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Buffer Exchange and Solution Concentration by hcj

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									Buffer Exchange and Solution Concentration

Prep Work
   1. Take UV-Vis absorbance reading of stock sample and determine starting concentration

   2. Place 450µL of stock sample in 1.5mL sample tube and add 50µL 100% D2O (NOTE: This gives a 10%
      D2O solution for an NMR lock, if a different concentration is desired adjust accordingly)

   3. Transfer sample to NMR tube and run an HSQC on the 500MHz NMR to check stock sample stability
      (NOTE: See 500MHz HSQC protocol)

   4. If stock sample looks good move on to buffer exchange (NOTE: Because the buffer exchange is time
      consuming it is beneficial to plan ahead! Determine variables and prep buffer exchange solutions before
      hand!)

   5. If sample does not look good, determine/fix problem(s) and repeat steps 1-3 until sample is satisfactory

Buffer Exchange
   1. Place 500µL of stock sample on the CENTRIPREP column

   2. Add 1000µL of exchange buffer to the column

   3. Attach elute collection tube to bottom of column and place the cap on top

   4. Place in centrifuge and spin down for ~20-30min at 5,000rpm (NOTE: The goal is to decrease the total
      volume back to original volume (~500µL), depending on your sample you may need to increase/decrease
      centrifuge time. DO NOT vary centrifuge speed this may cause clogging of column pores or worse!)

   5. Take sample out of centrifuge and add another 500µL of exchange buffer

   6. Repeat steps 2-5 about 4 times or until buffer exchange is complete

   7. After exchange is complete remove sample from column and place in 1.5µL sample tube

   8. Take a UV-Vis absorbance reading of sample using a 100X dilution to check final concentration (NOTE:
      100x dilution is 990µL of exchange buffer and 10µL of sample)

   9. Check the % recovery using equation 1

                                           (Finalvolu me)(FinalA BS)
                             %recovery=                                 (100 %)   [1]
                                          (Initialvo lume)(Init ialABS)

   10. Remove 450µL of sample and place in new 1.5µL sample tube and add 50µL 100% D2O. (NOTE: This
       gives a 10% D2O solution for an NMR lock, if a different concentration is desired adjust accordingly)

   11. Transfer sample to NMR tube and run an HSQC on the 500MHz NMR to check stock sample stability
       (NOTE: See 500MHz HSQC protocol)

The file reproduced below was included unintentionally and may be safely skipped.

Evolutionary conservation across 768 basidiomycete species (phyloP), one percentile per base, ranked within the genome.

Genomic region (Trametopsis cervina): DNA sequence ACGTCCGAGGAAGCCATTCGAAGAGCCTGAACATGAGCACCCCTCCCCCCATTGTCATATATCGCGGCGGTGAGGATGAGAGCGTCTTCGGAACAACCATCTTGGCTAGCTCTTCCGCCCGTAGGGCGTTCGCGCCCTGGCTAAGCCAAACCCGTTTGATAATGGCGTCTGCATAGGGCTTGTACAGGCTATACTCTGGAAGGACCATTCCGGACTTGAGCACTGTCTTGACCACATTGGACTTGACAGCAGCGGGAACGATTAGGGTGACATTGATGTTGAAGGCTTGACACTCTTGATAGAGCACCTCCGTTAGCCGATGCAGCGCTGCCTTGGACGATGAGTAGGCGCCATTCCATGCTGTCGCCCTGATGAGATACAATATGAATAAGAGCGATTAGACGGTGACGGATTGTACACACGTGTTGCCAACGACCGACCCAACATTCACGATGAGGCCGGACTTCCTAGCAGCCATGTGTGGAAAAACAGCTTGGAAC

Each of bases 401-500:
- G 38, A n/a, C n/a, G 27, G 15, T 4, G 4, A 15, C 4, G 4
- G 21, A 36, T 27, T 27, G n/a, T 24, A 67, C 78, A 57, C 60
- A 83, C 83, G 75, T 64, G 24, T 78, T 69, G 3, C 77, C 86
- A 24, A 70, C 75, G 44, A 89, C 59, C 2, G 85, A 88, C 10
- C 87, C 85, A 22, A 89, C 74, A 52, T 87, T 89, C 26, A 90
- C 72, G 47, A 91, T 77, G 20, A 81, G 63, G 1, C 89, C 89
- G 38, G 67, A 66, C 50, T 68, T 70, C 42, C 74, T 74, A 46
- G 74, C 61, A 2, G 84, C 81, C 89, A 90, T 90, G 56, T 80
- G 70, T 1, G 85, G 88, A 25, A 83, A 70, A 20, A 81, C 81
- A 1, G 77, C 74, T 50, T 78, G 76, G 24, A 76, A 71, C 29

12. If buffer exchange is used to check long term stability at room temp, store sample(s) at room temperature
       for the desired length of time while periodically checking stability using HSQC and note any resulting
       changes.
Solution Concentration
After optimal buffer conditions are determined the sample is ready to be concentrated. However, by increasing the
concentration of protein there is the chance that optimal buffer conditions will change also. Thus further
optimization will be needed.
    1. Run a number of buffer exchanges (~4) at the experimentally determined optimal conditions. (NOTE: You
       should collect ~2mL of sample for concentration. Collect and combine each exchange sample in a 2mL
       sample tube)

   2. Check UV-Vis absorbance and run an HSQC to prove sample is soluble and stable

   3. If sample is soluble and stable than continue with concentration. (NOTE: If sample is not soluble, stable, or
      both determine/fix problem(s) and start over).

   4. Place 1mL of sample on the CENTRIPREP column

   5. Attach elute collection tube to bottom of column and place the cap on top

   6.    Place in centrifuge and spin down for ~20-30min at 5,000rpm (NOTE: The goal is to decrease the total
        volume back to original volume or about 500µL so depending on sample may need to increase/decrease
        centrifuge time. DO NOT vary centrifuge speed this may cause clogging of column pores or worse!)

   7. Remove 10µL of concentrated sample and place in 990µL of optimal exchange buffer (NOTE: 100X
      dilution for UV-Vis)

   8. Check UV-Vis absorbance and run an HSQC to prove sample is soluble and stable

   9. If everything worked well and you have reached the desired sample concentration with relatively few
      problems such as aggregation or precipitation, consider yourself lucky and prepare for analysis using the
      600MHz NMR!

								
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